• predation;
  • recruitment;
  • size-selective mortality;
  • starvation;
  • thermal stress;
  • winter mortality

Winter mortality has been documented in a large number of freshwater fish populations, and a smaller, but increasing, number of marine and estuarine fishes. The impacted populations include a number of important North American and European resource species, yet the sources of winter mortality remain unidentified in most populations where it has been documented. Among the potential sources, thermal stress and starvation have received the most research attention. Other sources including predation and pathogens have significant impacts but have received insufficient attention to date. Designs of more recent laboratory experiments have reflected recognition of the potential for interactions among these co-occurring stressors.

Geographic patterns in winter mortality are, in some cases, linked to latitudinal clines in winter severity and variability. However, for many freshwater species in particular, the effects of local community structure (predators and prey) may overwhelm latitudinal patterns. Marine (and estuarine) systems differ from freshwater systems in several aspects important to overwintering fishes, the most important being the lack of isolating barriers in the ocean. While open population boundaries allow fish to adopt migration strategies minimizing exposure to thermal stresses, they may retard rates of evolution to local environments. Geographic patterns in the occurrence and causes of winter mortality are ultimately determined by the interaction of regional and local factors.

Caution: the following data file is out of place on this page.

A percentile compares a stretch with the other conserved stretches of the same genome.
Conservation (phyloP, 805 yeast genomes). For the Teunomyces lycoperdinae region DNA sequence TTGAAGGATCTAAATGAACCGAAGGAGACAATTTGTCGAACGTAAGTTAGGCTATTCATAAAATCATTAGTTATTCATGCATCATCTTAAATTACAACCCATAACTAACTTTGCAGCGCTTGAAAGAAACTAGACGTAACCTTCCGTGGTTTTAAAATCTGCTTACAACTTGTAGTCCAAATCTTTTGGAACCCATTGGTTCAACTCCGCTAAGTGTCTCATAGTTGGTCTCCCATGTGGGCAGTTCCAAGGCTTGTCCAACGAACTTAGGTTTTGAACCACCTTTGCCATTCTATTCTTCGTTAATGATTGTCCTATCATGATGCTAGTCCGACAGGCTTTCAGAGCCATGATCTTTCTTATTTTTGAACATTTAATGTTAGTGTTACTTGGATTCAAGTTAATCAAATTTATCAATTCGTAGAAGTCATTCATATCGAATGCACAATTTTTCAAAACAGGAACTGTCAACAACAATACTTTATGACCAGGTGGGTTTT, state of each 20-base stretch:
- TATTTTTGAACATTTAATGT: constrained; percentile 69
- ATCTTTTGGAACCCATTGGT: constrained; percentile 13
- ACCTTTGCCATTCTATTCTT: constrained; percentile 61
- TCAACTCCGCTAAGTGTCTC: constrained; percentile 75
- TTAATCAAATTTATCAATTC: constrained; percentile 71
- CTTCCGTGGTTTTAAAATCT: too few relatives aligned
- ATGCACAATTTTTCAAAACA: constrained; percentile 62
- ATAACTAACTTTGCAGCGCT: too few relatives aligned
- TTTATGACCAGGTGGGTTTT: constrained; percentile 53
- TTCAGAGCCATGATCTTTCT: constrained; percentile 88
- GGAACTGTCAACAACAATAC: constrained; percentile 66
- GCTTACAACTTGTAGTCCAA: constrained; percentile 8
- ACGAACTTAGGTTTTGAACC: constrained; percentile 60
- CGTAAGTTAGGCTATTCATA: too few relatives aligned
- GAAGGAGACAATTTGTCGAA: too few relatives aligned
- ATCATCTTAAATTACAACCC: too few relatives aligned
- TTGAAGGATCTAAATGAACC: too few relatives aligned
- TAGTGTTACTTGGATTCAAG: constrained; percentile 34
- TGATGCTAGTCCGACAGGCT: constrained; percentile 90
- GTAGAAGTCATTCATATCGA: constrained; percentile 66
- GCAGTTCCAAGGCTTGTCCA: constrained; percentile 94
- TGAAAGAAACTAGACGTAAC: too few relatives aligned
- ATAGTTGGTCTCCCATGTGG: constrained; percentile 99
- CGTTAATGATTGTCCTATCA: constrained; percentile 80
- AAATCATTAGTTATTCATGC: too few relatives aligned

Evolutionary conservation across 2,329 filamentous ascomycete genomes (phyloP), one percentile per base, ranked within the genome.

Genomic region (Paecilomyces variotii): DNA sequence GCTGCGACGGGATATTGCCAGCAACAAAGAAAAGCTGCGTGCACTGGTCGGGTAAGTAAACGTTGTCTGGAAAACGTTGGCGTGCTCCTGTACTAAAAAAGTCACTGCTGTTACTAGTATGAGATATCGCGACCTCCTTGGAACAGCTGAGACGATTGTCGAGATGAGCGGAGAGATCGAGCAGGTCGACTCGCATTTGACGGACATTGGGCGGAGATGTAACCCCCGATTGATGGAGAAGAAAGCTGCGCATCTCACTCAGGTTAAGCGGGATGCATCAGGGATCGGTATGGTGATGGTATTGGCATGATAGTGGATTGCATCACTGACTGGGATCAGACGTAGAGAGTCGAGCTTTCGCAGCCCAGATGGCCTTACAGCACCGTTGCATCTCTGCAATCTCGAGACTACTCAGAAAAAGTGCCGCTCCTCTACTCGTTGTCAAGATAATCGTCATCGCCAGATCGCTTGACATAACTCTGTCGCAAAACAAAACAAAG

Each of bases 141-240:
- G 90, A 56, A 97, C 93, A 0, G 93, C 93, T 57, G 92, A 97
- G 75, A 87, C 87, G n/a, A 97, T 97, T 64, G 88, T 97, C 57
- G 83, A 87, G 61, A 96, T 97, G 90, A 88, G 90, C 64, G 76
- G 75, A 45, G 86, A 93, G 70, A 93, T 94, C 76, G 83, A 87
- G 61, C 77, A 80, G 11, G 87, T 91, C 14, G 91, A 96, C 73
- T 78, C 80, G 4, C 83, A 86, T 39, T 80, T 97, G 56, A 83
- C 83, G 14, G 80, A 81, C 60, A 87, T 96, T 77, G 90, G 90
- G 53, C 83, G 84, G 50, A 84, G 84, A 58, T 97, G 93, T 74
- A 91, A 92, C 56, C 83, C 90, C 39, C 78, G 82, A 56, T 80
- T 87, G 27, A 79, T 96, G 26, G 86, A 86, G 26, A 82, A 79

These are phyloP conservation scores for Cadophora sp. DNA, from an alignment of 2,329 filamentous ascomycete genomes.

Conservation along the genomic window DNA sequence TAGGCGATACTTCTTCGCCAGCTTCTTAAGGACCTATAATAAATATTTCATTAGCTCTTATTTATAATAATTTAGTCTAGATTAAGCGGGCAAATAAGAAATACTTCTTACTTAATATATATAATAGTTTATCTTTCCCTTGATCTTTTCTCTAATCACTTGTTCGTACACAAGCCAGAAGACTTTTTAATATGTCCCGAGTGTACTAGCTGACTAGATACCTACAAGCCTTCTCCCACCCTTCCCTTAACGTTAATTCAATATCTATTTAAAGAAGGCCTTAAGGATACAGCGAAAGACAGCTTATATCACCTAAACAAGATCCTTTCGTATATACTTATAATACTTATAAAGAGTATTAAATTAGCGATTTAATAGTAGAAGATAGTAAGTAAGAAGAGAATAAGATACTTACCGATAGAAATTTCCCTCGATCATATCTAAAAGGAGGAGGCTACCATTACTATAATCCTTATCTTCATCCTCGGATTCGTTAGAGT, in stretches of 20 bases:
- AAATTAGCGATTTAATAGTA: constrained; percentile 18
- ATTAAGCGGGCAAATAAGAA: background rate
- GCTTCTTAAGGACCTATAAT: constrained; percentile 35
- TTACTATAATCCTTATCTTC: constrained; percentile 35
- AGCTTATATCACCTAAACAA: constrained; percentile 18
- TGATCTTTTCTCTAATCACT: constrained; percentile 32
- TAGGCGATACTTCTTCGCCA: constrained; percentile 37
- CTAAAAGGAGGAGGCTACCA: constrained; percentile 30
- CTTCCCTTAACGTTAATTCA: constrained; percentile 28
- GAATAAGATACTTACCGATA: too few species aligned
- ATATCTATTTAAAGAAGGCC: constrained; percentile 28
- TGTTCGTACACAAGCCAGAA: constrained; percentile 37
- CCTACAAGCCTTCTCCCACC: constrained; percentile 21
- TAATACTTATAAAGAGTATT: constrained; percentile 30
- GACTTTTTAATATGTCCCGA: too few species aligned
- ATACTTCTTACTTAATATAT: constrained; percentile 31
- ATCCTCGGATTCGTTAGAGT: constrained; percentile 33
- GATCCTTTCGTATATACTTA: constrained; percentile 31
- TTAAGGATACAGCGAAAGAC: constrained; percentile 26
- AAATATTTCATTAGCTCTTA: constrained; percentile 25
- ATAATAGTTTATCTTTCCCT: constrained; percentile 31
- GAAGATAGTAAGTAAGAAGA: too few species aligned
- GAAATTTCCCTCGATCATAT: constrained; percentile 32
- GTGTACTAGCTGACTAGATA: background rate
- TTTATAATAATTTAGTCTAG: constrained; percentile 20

Winter mortality impacts population dynamics through episodic depressions in stock size and regulation of annual cohort strength. While the former tends to act in a density-independent manner, the latter can be density dependent, as most sources of mortality tend to select against the smallest members of the cohort and population. Most stock assessment and management regimes have yet to explicitly incorporate the variability in winter mortality. Potential management responses include postponement of cohort evaluation (to after first winter of life), harvest restrictions following mortality events and habitat enhancement.

Future research should place more emphasis on the ecological aspects of winter mortality including the influences of food-web structure on starvation and predation. Beyond illuminating an understudied life-history phase, studies of overwintering ecology are integral to contemporary issues in fisheries ecology including ecosystem management, habitat evaluation, and impacts of climate change.